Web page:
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Title: Development of grafting strategies for the polymer functionalisation of graphene
Author: Au, Yin-Nei Heather
ISNI:       0000 0004 6423 7293
Awarding Body: Imperial College London
Current Institution: Imperial College London
Date of Award: 2017
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Graphene is well-known for its exceptional mechanical, electrical, and thermal properties, but its potential is yet to be fully realised in bulk applications due to difficulties in obtaining a large yield of high-quality individually-dispersed graphene sheets. In this thesis, reductive exfoliation of bulk graphite is demonstrated as a promising and versatile method which allows the isolation of single- and few-layer graphenes; the production of reduced graphene, or ‘graphenide’, solutions shows varying efficiency in different solvents. Subsequent functionalisation of graphenide dispersions with various electrophiles, including 1-bromododecane, anionic monomers such as methyl methacrylate, and bromine, results in increased solubility in organic solvents, without damage to the graphene basal plane. Exact characterisation and quantification of grafting is complicated by the presence of solvent remaining between graphene layers, a phenomenon which is not significant in other carbon nanomaterials. Reductive alkylation was carried out on five different graphitic starting materials including two types of natural flake graphite, shear-exfoliated graphite platelets, graphite nanofibres, and few-layer graphene. The study reveals pronounced differences in the obtained grafted species with respect to the degree of functionalisation and residual solvent, exfoliation efficiency and product homogeneity. These results are shown to be dependent on the size and nature of the starting material, with few-layer graphene showing the highest grafting ratios. Few-layer graphene was also functionalised with various molecular weight poly(methyl methacrylate) (PMMA) polymers by grafting-to and grafting-from approaches; the grafting ratios were higher for the grafting-from approach and the products showed a far greater dispersibility in acetone (up to 920 µg/mL). In parallel with these direct polymer-grafting strategies on few-layer graphene, the reduction method was used to dissolve and brominate few-layer graphene sheets, achieving direct covalent attachment of bromine to the graphene framework. The brominated few-layer graphenes provide a convenient, stable, liquid-phase precursor, suitable for the synthesis of a variety of directly functionalised graphenes. As an example, the brominated species was used to initiate atom transfer radical polymerisation, to obtain PMMA-grafted graphene, which was six times more dispersible in acetone than controls. In addition, brominated graphene is active for nucleophilic substitution reactions, as illustrated by the preparation of methoxypolyethylene glycol- and hydroxyl-substituted derivatives. Grafting ratios for these polymer-functionalised materials varied between 6 and 25% and all graphene derivatives showed increased solubility in organic solvents, highlighting the potential of this route for preparing large quantities of dispersed graphene with minimal damage to the carbon framework.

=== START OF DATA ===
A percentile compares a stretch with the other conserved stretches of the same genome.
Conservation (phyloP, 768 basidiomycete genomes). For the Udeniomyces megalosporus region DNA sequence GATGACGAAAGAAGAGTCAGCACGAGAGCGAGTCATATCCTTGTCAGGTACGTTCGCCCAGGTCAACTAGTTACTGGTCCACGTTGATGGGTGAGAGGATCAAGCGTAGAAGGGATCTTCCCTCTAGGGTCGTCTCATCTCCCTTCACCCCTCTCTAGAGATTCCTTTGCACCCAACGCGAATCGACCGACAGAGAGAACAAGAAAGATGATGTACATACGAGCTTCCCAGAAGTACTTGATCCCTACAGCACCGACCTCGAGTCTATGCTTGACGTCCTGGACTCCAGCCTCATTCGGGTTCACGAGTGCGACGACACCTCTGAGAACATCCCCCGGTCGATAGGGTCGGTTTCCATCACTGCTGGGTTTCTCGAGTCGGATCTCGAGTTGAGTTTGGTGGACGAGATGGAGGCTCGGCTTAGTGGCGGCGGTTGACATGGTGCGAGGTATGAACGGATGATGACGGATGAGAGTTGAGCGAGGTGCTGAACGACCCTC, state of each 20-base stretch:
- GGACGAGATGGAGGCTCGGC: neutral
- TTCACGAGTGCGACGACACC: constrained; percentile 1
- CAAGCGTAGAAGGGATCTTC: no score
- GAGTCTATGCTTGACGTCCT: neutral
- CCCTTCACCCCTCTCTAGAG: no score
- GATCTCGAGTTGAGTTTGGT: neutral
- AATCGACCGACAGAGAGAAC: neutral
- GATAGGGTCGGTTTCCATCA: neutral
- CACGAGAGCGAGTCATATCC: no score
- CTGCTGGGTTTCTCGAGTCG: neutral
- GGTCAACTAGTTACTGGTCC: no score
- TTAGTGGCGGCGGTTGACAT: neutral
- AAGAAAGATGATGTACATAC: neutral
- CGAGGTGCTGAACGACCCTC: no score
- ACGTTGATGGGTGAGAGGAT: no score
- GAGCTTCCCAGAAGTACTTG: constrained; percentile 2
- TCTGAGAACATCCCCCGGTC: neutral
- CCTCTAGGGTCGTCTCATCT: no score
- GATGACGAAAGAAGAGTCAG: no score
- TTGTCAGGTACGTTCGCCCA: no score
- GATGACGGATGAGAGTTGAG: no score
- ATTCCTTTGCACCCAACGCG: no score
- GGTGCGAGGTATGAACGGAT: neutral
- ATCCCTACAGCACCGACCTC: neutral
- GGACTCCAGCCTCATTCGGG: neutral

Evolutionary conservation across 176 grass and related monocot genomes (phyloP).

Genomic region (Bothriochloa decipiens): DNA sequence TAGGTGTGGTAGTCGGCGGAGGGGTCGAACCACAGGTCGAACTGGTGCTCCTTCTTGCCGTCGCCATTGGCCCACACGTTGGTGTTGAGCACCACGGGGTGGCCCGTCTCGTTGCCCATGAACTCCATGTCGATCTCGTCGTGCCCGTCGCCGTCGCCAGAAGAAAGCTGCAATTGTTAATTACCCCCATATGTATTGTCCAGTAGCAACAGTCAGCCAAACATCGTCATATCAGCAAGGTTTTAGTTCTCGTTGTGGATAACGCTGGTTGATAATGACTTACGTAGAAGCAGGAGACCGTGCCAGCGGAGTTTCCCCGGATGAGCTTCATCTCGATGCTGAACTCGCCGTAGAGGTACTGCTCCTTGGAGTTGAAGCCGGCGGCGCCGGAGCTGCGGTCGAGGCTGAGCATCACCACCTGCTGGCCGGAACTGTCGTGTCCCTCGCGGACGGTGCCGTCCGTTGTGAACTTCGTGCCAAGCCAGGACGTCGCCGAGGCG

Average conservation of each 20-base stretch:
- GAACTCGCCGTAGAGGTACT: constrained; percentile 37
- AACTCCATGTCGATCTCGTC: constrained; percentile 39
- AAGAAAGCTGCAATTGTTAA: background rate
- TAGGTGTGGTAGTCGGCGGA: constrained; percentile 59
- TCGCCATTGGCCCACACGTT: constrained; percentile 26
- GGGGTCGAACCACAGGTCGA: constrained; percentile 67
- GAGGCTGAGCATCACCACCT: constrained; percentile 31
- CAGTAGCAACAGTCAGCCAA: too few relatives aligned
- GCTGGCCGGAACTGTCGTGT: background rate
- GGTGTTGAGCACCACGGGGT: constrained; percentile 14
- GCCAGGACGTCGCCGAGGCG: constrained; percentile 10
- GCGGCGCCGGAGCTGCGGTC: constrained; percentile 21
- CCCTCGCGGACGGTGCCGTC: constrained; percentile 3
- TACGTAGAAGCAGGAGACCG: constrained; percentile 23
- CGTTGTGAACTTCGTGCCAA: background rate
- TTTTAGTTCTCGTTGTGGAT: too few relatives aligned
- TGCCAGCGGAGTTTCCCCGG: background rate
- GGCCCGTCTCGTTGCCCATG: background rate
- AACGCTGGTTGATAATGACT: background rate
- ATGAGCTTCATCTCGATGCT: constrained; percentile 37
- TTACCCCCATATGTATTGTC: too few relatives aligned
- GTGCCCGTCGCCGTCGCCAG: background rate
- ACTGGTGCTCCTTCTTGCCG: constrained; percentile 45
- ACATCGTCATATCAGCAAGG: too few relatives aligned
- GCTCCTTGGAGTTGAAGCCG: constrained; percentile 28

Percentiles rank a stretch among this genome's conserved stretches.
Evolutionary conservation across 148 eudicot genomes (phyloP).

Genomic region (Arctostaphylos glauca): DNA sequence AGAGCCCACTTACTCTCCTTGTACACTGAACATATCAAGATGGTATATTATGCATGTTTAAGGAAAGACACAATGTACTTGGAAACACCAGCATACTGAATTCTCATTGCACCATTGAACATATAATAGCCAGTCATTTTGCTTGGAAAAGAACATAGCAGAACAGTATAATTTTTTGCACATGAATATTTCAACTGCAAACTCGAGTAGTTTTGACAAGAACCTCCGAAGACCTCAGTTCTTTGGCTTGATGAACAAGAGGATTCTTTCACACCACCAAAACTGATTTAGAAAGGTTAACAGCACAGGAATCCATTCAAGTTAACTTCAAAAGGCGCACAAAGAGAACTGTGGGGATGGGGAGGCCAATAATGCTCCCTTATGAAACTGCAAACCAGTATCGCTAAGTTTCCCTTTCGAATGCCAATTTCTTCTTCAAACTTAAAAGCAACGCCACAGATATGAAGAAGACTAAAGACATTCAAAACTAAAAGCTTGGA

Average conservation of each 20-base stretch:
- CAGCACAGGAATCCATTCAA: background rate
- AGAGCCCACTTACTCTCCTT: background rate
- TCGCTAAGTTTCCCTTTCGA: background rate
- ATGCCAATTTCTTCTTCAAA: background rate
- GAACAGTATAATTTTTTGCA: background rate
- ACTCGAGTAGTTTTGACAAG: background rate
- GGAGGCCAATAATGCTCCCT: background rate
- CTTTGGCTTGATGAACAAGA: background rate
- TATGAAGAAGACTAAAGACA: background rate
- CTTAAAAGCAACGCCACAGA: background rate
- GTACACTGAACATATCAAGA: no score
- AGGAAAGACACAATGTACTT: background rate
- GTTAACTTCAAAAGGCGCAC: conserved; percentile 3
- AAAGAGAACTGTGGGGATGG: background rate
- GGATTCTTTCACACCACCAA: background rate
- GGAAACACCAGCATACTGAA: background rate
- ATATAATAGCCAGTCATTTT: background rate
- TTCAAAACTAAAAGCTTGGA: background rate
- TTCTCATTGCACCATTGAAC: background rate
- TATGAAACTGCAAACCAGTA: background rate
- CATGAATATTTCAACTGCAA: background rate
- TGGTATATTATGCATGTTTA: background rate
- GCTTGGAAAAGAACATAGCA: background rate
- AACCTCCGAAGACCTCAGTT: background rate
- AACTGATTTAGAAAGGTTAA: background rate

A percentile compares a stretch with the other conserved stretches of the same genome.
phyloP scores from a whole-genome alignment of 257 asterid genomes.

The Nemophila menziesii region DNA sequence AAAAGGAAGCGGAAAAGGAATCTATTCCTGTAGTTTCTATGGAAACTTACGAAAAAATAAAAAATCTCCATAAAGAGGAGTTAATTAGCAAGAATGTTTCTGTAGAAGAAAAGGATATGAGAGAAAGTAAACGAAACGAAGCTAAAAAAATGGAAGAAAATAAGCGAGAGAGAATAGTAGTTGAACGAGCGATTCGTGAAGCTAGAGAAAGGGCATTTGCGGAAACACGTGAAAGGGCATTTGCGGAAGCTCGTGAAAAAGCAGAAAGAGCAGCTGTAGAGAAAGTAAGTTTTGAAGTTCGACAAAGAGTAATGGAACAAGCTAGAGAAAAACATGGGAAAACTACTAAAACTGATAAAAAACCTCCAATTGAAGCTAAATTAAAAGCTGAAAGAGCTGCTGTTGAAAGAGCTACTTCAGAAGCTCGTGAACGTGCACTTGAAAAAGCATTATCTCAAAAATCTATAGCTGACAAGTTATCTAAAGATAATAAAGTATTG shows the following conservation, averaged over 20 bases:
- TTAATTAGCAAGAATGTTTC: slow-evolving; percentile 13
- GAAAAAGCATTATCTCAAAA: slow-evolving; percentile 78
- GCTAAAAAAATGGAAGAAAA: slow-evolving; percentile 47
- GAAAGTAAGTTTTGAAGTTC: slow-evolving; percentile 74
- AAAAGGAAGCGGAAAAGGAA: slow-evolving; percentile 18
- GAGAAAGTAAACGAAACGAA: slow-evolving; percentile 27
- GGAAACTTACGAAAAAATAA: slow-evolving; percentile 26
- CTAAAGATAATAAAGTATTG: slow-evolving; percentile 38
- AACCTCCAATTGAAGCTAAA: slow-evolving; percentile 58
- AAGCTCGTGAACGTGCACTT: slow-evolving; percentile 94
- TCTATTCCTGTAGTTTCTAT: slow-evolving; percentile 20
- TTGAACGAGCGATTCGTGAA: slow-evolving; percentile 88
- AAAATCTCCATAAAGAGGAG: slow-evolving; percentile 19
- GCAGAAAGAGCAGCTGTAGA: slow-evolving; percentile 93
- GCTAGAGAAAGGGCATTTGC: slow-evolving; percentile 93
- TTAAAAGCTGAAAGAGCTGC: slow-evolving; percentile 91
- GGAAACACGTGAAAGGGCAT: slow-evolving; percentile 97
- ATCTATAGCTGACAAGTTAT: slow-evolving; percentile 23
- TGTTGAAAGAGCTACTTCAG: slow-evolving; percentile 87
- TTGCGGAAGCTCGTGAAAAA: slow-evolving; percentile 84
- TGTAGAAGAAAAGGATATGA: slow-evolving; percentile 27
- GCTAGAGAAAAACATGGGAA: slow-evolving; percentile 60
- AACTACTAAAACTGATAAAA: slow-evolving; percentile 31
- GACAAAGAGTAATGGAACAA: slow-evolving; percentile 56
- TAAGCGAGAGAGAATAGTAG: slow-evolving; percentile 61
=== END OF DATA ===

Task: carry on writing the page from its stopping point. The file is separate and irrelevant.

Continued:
Supervisor: Shaffer, Milo Sponsor: Engineering and Physical Sciences Research Council
Qualification Name: Thesis (Ph.D.) Qualification Level: Doctoral